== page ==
Mr. Byrne said clients require different executions and different trades, making it difficult to reach a broad-based set of standards. He and others said they are working to raise the level of transparency in their transition management programs, regardless of an industry best practices guide.
"Over the last five years, we've strived to fully disclose how we're making our money and how much money we're making off a transition management assignment," Mellon's Mr. Keleher said. "We feel clarity and transparency are absolutely critical in giving clients comfort when selecting a provider."
Mr. Keleher said he wasn't sure the T-charter would address all the transparency issues. "I'm afraid it doesn't address the root problem (of compensation)," he said. "We can disclose that there's agency trading or principal trading. We can disclose many different things, but it may not help in cost comparisons.
"Clients need to really look under the hood to understand how the transition manager is being compensated," he said, adding that if the transition manager acts as a fiduciary of the assets during the transition, the conflict-of-interest problems and compensation issues can be alleviated.
In the United States, at least, pension funds — or their consultants — appear to be getting that message because more requests for proposals are requiring that the transition manager act as a fiduciary.
Bo Abesamis, senior vice president at Callan Associates, San Francisco, said vendors need to "place themselves in the shoes of the plan sponsors or ultimate beneficiaries." He added that a major reason for the transition manager to be a fiduciary is if the transition occurs over a proxy vote.
"If there was a proxy vote that happens during the transition and you don't have a legacy manager or a target manager, somebody should be able to exercise the proxy if the client is not in a position to do so," he explained. "During the transition process, somebody has to mind the shop."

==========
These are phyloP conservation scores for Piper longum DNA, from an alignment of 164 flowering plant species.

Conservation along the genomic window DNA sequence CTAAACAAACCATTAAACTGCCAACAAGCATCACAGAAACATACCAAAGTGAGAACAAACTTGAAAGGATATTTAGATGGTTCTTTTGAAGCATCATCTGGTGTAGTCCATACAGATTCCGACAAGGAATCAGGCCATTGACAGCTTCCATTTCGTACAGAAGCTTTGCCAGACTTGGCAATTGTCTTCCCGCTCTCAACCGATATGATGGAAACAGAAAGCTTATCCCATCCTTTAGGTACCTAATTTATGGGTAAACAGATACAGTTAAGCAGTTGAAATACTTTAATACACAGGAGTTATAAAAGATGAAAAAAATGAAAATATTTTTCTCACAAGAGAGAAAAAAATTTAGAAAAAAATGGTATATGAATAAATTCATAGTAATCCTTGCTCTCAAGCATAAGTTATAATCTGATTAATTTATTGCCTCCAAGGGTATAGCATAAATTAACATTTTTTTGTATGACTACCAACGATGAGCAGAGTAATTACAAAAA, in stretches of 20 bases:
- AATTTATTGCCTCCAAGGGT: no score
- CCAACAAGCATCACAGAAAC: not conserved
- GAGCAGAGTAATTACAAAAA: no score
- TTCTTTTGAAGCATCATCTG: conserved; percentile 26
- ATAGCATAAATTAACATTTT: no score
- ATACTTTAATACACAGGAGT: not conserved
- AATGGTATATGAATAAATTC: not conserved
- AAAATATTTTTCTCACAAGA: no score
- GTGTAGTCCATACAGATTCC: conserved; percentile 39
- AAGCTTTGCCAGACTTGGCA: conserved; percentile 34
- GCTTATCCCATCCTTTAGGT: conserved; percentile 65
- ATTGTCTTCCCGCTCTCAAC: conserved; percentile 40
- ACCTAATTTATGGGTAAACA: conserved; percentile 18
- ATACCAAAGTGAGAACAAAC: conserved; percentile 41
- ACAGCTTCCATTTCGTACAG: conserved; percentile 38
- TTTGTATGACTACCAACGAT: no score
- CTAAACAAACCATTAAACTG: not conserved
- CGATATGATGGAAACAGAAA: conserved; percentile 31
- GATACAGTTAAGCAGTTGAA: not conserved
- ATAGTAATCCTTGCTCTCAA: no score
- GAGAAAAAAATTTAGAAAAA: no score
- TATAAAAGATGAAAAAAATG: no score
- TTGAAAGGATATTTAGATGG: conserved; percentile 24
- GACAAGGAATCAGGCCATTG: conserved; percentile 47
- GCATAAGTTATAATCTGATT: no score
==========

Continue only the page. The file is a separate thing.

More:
JPMorgan Chase currently operates its business through its broker-dealer and as such does not offer transition management services as a fiduciary, but Mr. Byrne said the structure has checks and balances that keep risks low. Acting as a fiduciary, he said, would limit the firm's ability to move assets effectively.
"Historically, transitions have been predominantly an equity-based business, but it's now moving more toward multi-asset class solutions," he said. "If we acted as a fiduciary, we wouldn't be able to leverage the assets of the firm, such as trading fixed income as principal."
The firm does use a "prudent expert" standard that "removes or reduces the level of concern around conflicts," he added.
At Mellon, Mr. Keleher said an educated client would trump any industry standard.
"I think that ourselves and a few other transition managers are concerned that this is going to be largely a toothless document that doesn't really help the plan sponsor as much as it could and that a well-educated plan sponsor community is the best thing that could happen," he said. "The T-charter is not, regardless of the outcome, going to relieve plan sponsors of due diligence."